OSHA Quarterly Newsletter - November 2015


Click here to view the November 2015 OSHA Newsletter PDF.

OSHA Joint Employer Status for Franchisors Post Browning-Ferris

On August 27, 2015, the National Labor Relations Board issued its decision in Browning-Ferris Industries of California, Inc. and established a new, broad standard for determining when two entities are "joint employers" under the National Labor Relations Act. 362 NLRB 186 (2015). Under Browning-Ferris, an entity may be a joint employer of another entity's workers based on reserved or indirect control over those workers' terms of employment, even if that reserved or indirect control is attenuated or never exercised at all.
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General Duty Clause Enforcement: "No PEL, No Problem"

Consistent with previous pronouncements from OSHA, a new compliance directive for OSHA inspectors instructs them to use the General Duty clause when safety data sheets warn of chemical hazards. When a hazardous substance lacks a Permissible Exposure Limit, OSHA informs its inspectors to refer to safety data sheets to investigate whether there are serious chemical exposure hazards in the workplace. Information from those sheets can help determine if the four required elements for a general duty clause violation are present. This directive instructs OSHA inspectors on how to enforce the updated hazard communication standard.
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OSHA Whistleblowers May Now Use Alternative Dispute Resolution

After piloting an Alternative Dispute Resolution process in two regions from 2012-2013, OSHA has determined that an "early resolution" process effectively streamlines whistleblower disputes and encourages early settlement between the parties.
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Coming Soon: Increased OSHA Enforcement Regarding Workplace Violence

Over the past year, OSHA has increased its focus on the topical issue of workplace violence, including an April 2015 guidance regarding preventing violence in healthcare and social services.

In early 2016, OSHA intends to issue a new directive to train OSHA inspectors how to investigate workplace violence when inspectors visit a site.
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OSHA's Interpretation Regarding Laundering of Fire Retarding Clothing

On June 1, 2015, OSHA released an Interpretation Letter in response to the following question: "who is responsible for the laundering of fire retarding clothing that is provided to employees?"

According to the agency, OSHA regulations do not prohibit employers from allowing employees to launder their fire retarding clothing at home. However, employers must do more than "simply instruct employees to follow manufacturers' instructions."
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In Other News

Employers should also be aware of these other recent developments:

  • The budget bill, recently signed into law, raised the OSHA fines for violations for the first time in twenty-five years. OSHA will still go through a formal rule-making process to determine the exact fine increase, but if the full increase is implemented, the willful and repeat violation fine amounts would increase from $70,000 to $125,000. The serious violation fine amounts could increase from $7,000 to $12,500. As a result of the new budget bill, on January 15 of every year the head of each agency shall adjust civil monetary penalties, so increased fines could become an annual routine. OSHA has until mid-2016 to determine what the fine increase will be, so employers have time to prepare.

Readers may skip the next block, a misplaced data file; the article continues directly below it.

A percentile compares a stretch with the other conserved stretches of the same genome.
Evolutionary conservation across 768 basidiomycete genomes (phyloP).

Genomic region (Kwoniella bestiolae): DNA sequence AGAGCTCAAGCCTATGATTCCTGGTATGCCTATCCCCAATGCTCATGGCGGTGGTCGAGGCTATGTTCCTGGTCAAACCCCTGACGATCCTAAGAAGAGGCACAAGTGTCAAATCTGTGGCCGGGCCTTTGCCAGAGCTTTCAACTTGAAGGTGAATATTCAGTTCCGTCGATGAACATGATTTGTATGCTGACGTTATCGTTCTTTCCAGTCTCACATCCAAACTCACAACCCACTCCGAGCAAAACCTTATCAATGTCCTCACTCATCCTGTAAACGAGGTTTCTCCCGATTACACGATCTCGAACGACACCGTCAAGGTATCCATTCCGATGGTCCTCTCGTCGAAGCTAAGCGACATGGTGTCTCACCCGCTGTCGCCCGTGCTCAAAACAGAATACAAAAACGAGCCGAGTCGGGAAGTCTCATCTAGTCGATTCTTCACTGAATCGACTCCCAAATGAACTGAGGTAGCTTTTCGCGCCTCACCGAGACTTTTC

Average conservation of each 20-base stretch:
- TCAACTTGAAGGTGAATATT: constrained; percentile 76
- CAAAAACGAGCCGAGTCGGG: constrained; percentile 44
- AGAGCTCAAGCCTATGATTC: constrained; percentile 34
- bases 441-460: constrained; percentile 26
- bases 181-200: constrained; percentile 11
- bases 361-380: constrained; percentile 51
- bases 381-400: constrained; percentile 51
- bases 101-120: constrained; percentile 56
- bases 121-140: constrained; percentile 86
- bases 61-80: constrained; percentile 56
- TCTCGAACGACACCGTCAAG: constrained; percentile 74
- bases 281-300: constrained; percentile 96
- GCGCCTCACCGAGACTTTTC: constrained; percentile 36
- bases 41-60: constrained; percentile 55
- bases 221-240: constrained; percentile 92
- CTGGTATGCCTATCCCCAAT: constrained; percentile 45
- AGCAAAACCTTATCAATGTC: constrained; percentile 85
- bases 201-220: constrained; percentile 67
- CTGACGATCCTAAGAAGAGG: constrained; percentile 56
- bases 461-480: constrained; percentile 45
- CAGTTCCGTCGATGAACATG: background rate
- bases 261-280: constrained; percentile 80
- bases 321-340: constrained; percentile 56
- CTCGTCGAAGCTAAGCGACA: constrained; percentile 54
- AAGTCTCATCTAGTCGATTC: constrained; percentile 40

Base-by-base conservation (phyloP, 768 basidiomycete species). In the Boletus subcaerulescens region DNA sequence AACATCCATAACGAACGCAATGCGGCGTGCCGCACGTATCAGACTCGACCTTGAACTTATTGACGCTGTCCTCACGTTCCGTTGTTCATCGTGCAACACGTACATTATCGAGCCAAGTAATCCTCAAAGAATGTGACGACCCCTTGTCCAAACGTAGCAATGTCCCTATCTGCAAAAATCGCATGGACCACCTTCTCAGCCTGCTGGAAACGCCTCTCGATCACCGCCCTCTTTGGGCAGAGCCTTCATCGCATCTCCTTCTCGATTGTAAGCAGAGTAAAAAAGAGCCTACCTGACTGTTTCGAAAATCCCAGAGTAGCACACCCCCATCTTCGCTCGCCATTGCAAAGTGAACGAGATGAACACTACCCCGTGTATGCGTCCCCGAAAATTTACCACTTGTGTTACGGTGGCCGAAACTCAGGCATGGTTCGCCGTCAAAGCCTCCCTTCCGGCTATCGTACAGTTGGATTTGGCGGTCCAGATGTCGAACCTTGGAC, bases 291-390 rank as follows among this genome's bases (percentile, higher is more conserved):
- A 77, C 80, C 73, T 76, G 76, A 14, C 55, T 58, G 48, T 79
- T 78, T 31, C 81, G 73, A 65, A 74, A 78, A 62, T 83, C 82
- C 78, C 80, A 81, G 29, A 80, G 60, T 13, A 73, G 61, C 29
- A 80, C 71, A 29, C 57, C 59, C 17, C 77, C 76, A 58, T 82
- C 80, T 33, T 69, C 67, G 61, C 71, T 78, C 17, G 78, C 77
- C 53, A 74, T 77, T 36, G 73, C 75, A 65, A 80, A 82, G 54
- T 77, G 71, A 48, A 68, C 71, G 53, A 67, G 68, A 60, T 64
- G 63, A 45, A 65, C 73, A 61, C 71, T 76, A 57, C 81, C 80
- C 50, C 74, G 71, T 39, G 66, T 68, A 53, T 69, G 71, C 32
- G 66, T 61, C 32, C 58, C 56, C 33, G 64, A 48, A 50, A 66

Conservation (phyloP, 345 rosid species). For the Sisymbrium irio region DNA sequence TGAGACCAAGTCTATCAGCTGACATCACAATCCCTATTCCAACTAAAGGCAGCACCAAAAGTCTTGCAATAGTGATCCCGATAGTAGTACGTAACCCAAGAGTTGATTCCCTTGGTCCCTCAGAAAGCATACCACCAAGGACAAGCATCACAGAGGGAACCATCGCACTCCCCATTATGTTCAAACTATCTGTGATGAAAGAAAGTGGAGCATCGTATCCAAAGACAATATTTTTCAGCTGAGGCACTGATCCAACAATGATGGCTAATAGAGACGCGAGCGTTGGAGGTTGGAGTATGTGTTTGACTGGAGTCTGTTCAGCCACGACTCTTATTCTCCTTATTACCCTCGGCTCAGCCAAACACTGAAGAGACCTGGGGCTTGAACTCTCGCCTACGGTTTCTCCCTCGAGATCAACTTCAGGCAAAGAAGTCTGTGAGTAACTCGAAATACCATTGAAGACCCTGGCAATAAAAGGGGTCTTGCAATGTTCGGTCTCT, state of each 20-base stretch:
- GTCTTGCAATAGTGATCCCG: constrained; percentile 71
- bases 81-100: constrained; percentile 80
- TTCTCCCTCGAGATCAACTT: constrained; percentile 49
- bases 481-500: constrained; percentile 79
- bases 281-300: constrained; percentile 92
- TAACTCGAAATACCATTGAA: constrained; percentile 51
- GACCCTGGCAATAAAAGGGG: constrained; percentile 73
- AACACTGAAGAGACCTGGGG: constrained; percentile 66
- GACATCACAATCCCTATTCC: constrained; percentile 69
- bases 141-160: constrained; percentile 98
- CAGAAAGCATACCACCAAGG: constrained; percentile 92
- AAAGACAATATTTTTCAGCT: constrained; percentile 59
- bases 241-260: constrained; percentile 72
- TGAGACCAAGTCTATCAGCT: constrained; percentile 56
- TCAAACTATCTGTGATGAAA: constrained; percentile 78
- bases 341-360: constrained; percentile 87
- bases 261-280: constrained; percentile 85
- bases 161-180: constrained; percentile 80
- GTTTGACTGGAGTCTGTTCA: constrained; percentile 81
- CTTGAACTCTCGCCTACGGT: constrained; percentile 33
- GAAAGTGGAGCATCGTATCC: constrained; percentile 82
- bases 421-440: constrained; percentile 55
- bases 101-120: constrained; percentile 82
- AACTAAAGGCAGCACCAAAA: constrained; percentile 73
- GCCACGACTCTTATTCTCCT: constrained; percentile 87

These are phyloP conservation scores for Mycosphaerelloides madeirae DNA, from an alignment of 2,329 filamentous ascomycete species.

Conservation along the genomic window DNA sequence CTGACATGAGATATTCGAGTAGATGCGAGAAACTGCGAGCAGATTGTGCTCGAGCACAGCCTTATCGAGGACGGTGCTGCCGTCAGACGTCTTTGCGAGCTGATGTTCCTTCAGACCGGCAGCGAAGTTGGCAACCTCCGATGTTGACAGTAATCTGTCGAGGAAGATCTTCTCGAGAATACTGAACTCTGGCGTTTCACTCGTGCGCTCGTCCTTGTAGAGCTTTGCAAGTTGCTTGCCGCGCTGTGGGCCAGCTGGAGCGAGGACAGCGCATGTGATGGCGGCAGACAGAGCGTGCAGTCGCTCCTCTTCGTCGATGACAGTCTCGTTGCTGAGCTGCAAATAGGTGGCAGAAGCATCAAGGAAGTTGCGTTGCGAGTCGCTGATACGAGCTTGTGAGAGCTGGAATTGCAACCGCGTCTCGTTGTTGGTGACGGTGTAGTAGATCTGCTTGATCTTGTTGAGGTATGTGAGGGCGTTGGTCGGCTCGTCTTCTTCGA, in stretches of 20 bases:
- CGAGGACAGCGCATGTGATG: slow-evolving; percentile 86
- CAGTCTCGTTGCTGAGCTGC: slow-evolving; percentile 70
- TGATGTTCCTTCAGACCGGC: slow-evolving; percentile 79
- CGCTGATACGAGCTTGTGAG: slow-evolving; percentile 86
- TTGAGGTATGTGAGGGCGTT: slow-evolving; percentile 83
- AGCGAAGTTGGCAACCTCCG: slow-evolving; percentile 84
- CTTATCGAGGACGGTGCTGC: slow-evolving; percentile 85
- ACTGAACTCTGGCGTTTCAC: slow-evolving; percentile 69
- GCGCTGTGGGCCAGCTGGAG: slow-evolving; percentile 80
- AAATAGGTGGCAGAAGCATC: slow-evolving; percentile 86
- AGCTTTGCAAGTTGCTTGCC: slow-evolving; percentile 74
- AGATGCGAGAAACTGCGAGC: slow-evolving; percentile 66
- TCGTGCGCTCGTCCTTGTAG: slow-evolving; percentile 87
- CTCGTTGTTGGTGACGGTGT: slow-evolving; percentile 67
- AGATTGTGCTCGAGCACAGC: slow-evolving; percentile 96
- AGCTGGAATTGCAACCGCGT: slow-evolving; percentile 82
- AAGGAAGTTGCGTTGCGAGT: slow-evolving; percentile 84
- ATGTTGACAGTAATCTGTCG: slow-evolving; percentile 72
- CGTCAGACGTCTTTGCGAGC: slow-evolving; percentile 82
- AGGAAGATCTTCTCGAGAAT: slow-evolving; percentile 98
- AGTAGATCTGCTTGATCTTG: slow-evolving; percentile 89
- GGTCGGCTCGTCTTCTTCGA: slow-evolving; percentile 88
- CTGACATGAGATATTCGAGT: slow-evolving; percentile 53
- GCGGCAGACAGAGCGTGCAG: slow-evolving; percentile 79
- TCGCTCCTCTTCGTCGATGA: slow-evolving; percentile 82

• OSHA has updated its National Emphasis Program (NEP) on Amputations. One notable revision is that the list of industries targeted for inspections has been expanded and now includes general industry workplaces where any machinery likely to cause amputations is present. Additionally, OSHA's inspections of facilities will now include an evaluation of employee exposures under the range of normal business circumstances, including regular operation, upset conditions, scheduled maintenance, and locking or tagging out of equipment.
  • OSHA has also released a guidance memorandum for inspections conducted in inpatient healthcare settings, including nursing and residential care facilities and hospitals. Inspections of these facilities will focus on five hazards: musculoskeletal disorders (ergonomics), workplace violence, bloodborne pathogens, tuberculosis, and slips, trips and falls. Inpatient healthcare employers should review the guidance memorandum and ensure they are prepared for an OSHA inspection.
  • A new Field Operations Manual has been released to guide OSHA inspectors through the inspection and abatement process. The manual includes numerous revisions to OSHA policies and guidance that were not reflected in the manual's last edition. The manual is useful for employers to gain insight on steps of the process, including inspections, citations, penalties, abatement, and appeals.

If you have any questions, please visit the Haynes and Boone Occupational Safety and Health Act (OSHA) and Workplace Disasters page of our website or contact one of the lawyers listed in this newsletter.

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